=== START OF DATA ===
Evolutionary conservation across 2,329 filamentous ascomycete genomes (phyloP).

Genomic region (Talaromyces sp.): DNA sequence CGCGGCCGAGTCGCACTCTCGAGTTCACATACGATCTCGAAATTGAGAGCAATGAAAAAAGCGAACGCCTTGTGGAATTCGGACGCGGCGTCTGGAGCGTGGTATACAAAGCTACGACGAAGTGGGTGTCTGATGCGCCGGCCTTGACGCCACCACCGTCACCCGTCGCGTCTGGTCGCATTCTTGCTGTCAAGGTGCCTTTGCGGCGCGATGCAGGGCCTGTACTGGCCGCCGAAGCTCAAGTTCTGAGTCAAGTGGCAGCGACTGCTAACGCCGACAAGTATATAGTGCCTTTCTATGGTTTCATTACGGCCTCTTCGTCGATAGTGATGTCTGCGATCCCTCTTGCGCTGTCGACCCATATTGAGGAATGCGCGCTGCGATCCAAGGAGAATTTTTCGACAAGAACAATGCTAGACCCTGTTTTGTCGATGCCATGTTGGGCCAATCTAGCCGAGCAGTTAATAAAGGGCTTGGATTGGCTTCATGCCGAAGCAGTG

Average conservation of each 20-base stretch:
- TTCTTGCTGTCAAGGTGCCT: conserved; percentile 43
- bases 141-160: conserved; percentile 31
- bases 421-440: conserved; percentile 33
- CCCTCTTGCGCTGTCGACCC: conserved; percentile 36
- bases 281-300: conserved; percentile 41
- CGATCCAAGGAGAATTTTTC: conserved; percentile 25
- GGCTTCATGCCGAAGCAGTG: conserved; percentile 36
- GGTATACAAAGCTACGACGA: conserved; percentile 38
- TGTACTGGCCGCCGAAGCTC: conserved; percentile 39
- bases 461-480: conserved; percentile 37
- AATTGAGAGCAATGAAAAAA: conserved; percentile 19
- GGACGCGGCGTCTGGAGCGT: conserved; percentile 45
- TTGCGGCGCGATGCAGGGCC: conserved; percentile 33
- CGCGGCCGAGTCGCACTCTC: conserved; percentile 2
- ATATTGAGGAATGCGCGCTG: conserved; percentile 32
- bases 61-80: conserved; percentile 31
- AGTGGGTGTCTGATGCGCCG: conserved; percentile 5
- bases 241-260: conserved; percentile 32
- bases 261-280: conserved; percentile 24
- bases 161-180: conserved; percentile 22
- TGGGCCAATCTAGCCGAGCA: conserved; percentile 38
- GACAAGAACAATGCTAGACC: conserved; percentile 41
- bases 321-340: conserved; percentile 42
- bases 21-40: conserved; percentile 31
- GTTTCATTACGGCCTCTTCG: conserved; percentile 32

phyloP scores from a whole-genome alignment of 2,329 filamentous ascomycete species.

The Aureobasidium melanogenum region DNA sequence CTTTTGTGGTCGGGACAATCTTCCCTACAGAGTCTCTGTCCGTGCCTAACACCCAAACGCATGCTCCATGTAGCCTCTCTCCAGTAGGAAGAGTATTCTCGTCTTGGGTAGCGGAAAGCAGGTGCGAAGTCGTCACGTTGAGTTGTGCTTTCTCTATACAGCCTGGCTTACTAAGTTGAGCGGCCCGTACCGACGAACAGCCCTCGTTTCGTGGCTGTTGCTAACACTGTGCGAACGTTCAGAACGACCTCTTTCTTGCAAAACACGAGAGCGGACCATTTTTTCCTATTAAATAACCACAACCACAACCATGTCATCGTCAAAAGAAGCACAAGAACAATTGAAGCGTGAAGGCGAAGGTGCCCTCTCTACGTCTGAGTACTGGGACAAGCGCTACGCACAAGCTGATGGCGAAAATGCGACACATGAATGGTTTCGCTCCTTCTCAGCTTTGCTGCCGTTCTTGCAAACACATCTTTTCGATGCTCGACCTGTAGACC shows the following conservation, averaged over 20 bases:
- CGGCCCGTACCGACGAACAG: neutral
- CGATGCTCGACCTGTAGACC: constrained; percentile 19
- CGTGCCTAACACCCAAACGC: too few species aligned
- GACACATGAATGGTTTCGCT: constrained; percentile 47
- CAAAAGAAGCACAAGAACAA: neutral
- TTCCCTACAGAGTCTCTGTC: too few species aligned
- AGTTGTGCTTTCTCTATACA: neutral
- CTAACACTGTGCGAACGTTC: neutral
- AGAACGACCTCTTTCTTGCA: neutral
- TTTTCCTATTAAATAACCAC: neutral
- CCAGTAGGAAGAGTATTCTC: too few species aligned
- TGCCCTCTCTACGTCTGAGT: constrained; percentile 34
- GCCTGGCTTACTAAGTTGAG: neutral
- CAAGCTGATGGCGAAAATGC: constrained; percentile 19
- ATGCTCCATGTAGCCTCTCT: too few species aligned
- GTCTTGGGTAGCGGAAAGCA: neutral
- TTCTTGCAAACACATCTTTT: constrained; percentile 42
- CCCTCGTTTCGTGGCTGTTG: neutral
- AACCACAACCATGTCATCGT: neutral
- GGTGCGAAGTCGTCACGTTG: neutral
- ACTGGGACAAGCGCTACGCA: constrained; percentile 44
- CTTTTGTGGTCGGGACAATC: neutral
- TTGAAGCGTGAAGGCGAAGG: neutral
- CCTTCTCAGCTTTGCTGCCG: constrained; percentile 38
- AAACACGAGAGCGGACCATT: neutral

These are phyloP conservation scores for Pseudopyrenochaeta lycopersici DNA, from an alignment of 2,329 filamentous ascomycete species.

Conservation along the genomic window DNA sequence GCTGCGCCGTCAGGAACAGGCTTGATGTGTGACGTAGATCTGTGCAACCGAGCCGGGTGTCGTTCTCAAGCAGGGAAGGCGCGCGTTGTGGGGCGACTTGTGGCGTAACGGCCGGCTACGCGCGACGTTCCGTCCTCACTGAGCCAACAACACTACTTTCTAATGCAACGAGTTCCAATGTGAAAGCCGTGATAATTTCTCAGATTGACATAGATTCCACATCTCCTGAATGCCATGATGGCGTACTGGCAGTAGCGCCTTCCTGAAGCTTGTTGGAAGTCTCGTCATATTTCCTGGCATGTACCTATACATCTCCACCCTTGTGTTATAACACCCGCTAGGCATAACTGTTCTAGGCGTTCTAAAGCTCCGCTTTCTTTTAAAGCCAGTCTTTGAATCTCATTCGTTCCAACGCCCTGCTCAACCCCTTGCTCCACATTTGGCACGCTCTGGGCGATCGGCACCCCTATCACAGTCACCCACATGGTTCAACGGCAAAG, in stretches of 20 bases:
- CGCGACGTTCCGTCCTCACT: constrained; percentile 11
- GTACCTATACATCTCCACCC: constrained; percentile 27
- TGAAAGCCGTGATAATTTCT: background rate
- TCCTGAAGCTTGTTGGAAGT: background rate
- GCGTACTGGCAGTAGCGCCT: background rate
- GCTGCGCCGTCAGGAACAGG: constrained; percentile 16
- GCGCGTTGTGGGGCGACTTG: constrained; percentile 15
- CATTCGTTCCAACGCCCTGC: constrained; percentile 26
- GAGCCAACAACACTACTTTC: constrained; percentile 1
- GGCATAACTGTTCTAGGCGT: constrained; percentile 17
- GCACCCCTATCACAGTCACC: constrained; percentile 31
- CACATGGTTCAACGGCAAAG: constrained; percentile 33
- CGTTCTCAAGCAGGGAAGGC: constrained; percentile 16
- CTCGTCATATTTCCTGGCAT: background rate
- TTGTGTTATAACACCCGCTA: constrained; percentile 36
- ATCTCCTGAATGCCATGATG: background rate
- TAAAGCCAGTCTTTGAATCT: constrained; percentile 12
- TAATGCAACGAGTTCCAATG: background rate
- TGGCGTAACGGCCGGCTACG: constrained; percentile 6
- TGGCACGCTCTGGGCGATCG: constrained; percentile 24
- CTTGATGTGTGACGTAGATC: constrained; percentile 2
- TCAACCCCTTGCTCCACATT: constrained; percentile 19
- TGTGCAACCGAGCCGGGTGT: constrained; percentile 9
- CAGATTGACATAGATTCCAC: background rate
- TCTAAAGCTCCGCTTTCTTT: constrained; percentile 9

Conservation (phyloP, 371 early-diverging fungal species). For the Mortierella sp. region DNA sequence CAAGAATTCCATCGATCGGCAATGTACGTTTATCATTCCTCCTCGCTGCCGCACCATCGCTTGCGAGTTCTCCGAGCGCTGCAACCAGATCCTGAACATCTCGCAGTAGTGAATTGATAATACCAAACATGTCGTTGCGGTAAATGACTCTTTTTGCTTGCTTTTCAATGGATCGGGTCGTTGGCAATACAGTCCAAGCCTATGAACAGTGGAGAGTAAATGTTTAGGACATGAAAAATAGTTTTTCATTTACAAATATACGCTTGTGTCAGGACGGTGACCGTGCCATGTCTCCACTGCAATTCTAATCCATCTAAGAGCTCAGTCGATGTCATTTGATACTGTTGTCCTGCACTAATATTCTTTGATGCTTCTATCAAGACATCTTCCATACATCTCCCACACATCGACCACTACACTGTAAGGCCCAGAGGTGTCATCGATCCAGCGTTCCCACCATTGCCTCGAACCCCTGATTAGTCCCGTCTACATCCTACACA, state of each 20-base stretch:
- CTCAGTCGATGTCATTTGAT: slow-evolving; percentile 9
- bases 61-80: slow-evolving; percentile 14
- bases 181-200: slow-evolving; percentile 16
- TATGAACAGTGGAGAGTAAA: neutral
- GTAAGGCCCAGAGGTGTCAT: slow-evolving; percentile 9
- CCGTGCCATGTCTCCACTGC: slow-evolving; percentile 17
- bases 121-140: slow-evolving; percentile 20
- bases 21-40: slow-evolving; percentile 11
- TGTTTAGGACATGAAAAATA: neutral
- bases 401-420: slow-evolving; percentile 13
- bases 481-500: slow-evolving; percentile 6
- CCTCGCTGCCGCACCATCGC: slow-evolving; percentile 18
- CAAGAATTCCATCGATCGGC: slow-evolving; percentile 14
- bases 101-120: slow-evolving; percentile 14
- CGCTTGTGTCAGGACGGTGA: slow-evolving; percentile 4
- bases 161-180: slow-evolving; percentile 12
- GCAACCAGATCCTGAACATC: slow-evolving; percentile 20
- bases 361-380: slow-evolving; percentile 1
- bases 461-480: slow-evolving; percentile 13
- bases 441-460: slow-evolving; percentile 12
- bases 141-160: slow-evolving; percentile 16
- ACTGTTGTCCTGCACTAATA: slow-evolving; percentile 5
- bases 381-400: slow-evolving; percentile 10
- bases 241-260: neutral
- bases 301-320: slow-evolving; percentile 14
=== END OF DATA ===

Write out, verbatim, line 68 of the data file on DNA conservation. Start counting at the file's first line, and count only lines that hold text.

- GCACCCCTATCACAGTCACC: constrained; percentile 31